On September 19, 2016, about 1700 mountain daylight time, a Piper PA 32R-300 airplane, N4477F, impacted a tree and terrain during a forced landing near Grants, New Mexico. A ground fire subsequently occurred. The pilot and two passengers were uninjured. The airplane was destroyed during the impact and ground fire. The airplane was registered to and operated by the pilot under the provisions of 14 Code of Federal Regulations Part 91 as a personal flight. Day visual meteorological conditions prevailed for the flight, which did not operate on a flight plan. The flight was originating from the Grants-Milan Municipal Airport (GNT), near Grants, New Mexico, at the time of the accident and was destined for the Cedar City Regional Airport, near Cedar City, Utah.

According to the pilot's accident report, the pilot performed a pre-flight inspection. He taxied to the run-up area for runway 31 and conducted the before takeoff checklist. He taxied the airplane to the beginning of the runway and set the throttle to full power. The roll-out and acceleration was considered to be normal. The airplane lifted off approximately 5,000 feet down the runway at 80 knots. Approximately 100 feet above ground level and about two 2 seconds after lift-off, he heard a "gurgle" and the airplane lost engine power. The pilot verified that the fuel pump was on and the throttle was in its full position. He turned the airplane about 20 degrees to the left and determined the airplane would not be able to return to the airport at its altitude at the time. The pilot located a landing site and he landed the airplane in between two trees. During the landing roll, the airplane turned to the left and headed for a tree. He was unable to correct the heading with applied right rudder. The airplane impacted a tree and the airplane caught on fire. The pilot and passengers exited airplane and ran away from fire.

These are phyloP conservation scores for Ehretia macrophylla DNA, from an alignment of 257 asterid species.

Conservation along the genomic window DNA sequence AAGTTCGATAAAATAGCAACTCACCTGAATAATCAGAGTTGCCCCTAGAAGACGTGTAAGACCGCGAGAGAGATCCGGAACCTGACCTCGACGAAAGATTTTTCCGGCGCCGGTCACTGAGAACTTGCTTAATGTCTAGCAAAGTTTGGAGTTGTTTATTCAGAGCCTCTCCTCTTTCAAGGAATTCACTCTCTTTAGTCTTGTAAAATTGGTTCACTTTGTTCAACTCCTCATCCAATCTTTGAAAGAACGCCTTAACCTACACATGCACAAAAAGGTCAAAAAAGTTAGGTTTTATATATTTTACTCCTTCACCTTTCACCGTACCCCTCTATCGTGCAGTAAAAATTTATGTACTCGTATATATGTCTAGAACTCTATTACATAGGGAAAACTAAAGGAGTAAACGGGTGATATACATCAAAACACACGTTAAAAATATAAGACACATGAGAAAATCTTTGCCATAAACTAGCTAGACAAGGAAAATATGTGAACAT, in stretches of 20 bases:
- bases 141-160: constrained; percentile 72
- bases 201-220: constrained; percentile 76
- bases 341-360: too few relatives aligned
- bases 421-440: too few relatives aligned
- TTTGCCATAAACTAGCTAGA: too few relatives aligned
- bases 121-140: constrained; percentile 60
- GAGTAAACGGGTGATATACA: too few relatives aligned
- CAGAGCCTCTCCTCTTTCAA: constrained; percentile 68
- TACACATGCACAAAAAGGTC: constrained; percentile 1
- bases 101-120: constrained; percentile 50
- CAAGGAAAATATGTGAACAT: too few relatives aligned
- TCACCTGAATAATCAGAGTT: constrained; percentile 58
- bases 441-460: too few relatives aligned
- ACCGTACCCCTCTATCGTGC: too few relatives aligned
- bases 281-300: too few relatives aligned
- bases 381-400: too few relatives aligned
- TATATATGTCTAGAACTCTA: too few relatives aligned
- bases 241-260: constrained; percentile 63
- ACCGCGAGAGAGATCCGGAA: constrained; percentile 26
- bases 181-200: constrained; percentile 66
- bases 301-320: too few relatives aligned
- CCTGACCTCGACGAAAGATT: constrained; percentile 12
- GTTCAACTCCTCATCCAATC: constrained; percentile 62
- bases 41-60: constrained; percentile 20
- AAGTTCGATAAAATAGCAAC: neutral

N4477F was a 1976 model Piper PA-32R-301 airplane with serial number 32R-7680449. The airplane was a low-wing, all-metal, single-engine, six-place monoplane. It had a retractable tricycle landing gear configuration, and was powered by a fuel injected, six-cylinder, Lycoming IO-540 engine with serial number L-15137-48A, which drove a Hartzell variable-pitch propeller.

At 1655, the recorded weather at GNT was: Wind calm; visibility 10 statute miles; sky condition clear; temperature 30 degrees C; dew point -13; altimeter 30.28 inches of mercury. The local temperature and dew point were not in the range conducive to carburetor icing.